The right-hand limb of Saturn's moon Mimas appears flattened as Herschel Crater is viewed edge-on in this image from NASA's Cassini spacecraft. The planet's rings are in the background.

The right-hand limb of Saturn's moon Mimas appears flattened as Herschel Crater is viewed edge-on in this Cassini spacecraft image. The planet's rings are in the background.

Herschel Crater is 130 kilometers (81 miles) wide and located on the moon's leading hemisphere. See PIA12568 for a straight-on view of the crater.

This view looks toward the anti-Saturn side of Mimas (396 kilometers, or 246 miles across). North on Mimas is up and rotated 16 degrees to the left. This view looks toward the southern, unilluminated side of the rings from just below the ringplane.

The image was taken in visible light with the Cassini spacecraft narrow-angle camera on Jan. 31, 2011. The view was acquired at a distance of approximately 260,000 kilometers (161,000 miles) from Mimas and at a Sun-Mimas-spacecraft, or phase, angle of 9 degrees. Image scale is 2 kilometers (1 mile) per pixel.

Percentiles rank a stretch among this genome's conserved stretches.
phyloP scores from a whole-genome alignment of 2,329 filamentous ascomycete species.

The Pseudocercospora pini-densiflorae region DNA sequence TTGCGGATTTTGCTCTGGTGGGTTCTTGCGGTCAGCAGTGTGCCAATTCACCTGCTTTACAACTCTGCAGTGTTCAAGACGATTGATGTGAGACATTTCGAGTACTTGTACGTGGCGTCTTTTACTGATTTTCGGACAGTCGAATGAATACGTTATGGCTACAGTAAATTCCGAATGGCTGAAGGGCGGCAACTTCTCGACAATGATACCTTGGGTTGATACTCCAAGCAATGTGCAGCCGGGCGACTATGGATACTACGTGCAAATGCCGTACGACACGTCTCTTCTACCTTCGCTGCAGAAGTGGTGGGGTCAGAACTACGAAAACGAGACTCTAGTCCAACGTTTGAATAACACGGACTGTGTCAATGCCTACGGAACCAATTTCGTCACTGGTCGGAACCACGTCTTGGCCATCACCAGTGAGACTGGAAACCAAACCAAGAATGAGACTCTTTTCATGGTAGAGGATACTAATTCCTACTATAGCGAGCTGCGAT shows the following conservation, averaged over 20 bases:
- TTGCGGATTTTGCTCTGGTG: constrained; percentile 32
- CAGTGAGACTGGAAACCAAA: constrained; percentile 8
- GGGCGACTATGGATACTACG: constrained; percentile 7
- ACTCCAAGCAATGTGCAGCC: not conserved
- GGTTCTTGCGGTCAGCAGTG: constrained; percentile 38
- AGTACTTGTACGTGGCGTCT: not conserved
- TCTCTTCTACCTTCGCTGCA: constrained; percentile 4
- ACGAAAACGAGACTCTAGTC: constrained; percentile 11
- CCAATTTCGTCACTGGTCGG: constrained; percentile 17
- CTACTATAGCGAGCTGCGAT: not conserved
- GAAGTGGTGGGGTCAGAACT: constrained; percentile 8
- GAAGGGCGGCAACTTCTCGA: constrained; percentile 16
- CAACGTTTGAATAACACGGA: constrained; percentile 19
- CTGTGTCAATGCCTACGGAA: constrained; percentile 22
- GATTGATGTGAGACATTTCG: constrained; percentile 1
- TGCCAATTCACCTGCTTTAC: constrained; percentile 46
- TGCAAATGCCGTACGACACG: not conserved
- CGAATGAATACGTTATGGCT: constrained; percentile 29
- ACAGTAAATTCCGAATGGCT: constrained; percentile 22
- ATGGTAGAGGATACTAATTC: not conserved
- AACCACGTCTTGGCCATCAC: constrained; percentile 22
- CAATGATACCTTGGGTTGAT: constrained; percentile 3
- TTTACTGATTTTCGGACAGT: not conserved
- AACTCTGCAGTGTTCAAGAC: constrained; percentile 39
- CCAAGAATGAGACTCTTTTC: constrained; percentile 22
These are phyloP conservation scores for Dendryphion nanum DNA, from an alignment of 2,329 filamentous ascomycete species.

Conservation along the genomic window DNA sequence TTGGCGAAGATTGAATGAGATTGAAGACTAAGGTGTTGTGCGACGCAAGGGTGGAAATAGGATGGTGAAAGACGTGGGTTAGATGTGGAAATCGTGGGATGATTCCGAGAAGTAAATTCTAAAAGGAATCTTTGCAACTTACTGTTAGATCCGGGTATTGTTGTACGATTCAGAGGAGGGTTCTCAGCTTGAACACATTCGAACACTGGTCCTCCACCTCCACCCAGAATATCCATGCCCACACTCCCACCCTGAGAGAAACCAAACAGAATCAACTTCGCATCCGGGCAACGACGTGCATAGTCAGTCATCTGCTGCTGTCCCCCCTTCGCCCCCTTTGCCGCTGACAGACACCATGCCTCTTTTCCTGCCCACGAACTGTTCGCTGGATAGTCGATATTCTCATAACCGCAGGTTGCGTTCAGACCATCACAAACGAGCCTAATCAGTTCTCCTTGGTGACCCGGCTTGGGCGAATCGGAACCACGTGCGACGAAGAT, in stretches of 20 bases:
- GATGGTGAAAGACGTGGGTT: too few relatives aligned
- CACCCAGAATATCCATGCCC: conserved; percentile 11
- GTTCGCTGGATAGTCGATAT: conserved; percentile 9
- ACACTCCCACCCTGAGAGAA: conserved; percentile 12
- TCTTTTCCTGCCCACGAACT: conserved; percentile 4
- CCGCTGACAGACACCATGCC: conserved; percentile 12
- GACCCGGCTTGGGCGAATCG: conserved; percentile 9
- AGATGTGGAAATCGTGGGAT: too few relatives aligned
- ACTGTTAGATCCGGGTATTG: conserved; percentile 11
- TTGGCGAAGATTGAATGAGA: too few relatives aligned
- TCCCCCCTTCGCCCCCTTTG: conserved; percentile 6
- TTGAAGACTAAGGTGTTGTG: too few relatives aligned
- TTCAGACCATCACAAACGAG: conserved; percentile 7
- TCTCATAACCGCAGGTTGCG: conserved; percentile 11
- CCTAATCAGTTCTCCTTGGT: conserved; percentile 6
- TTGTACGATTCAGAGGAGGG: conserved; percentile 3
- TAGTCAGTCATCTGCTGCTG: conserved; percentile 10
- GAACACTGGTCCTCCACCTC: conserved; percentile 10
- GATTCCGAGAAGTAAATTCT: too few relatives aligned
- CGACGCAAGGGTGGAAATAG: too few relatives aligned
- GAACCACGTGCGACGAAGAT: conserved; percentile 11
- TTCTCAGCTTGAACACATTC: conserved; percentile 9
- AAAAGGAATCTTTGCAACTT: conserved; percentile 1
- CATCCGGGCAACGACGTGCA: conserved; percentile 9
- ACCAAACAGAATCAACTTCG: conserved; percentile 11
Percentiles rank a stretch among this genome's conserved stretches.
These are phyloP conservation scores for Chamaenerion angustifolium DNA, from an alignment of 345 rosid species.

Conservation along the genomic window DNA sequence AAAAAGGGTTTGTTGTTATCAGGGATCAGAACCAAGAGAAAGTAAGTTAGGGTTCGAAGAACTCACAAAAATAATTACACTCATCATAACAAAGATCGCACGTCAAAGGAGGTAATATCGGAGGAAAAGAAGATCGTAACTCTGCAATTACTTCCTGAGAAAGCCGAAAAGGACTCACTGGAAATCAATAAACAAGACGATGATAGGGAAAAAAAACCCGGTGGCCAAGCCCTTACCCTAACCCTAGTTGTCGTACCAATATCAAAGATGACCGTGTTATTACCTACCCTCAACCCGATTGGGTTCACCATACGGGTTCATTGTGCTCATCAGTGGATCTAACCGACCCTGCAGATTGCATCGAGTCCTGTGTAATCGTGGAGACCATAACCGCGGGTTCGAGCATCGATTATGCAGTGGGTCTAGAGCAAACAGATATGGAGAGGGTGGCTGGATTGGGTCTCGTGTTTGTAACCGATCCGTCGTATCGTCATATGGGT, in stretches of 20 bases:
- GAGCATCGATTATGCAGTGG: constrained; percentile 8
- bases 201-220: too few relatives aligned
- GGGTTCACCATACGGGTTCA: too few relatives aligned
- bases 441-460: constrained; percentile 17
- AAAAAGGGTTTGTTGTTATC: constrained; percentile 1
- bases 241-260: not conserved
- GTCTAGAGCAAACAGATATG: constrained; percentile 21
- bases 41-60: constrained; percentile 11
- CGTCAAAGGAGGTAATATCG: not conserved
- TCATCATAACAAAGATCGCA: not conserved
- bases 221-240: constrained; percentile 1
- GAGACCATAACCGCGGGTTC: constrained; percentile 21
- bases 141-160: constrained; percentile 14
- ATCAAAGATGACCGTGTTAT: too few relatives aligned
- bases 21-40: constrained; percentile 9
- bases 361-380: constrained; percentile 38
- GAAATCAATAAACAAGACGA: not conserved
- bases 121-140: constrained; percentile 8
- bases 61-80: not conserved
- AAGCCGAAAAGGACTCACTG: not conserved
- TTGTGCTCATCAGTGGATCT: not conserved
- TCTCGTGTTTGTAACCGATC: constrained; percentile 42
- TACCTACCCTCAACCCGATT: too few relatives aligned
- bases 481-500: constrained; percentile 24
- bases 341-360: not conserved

The Cassini-Huygens mission is a cooperative project of NASA, the European Space Agency and the Italian Space Agency. The Jet Propulsion Laboratory, a division of the California Institute of Technology in Pasadena, manages the mission for NASA's Science Mission Directorate, Washington, D.C. The Cassini orbiter and its two onboard cameras were designed, developed and assembled at JPL. The imaging operations center is based at the Space Science Institute in Boulder, Colo.

For more information about the Cassini-Huygens mission visit http://saturn.jpl.nasa.gov/. The Cassini imaging team homepage is at http://ciclops.org.

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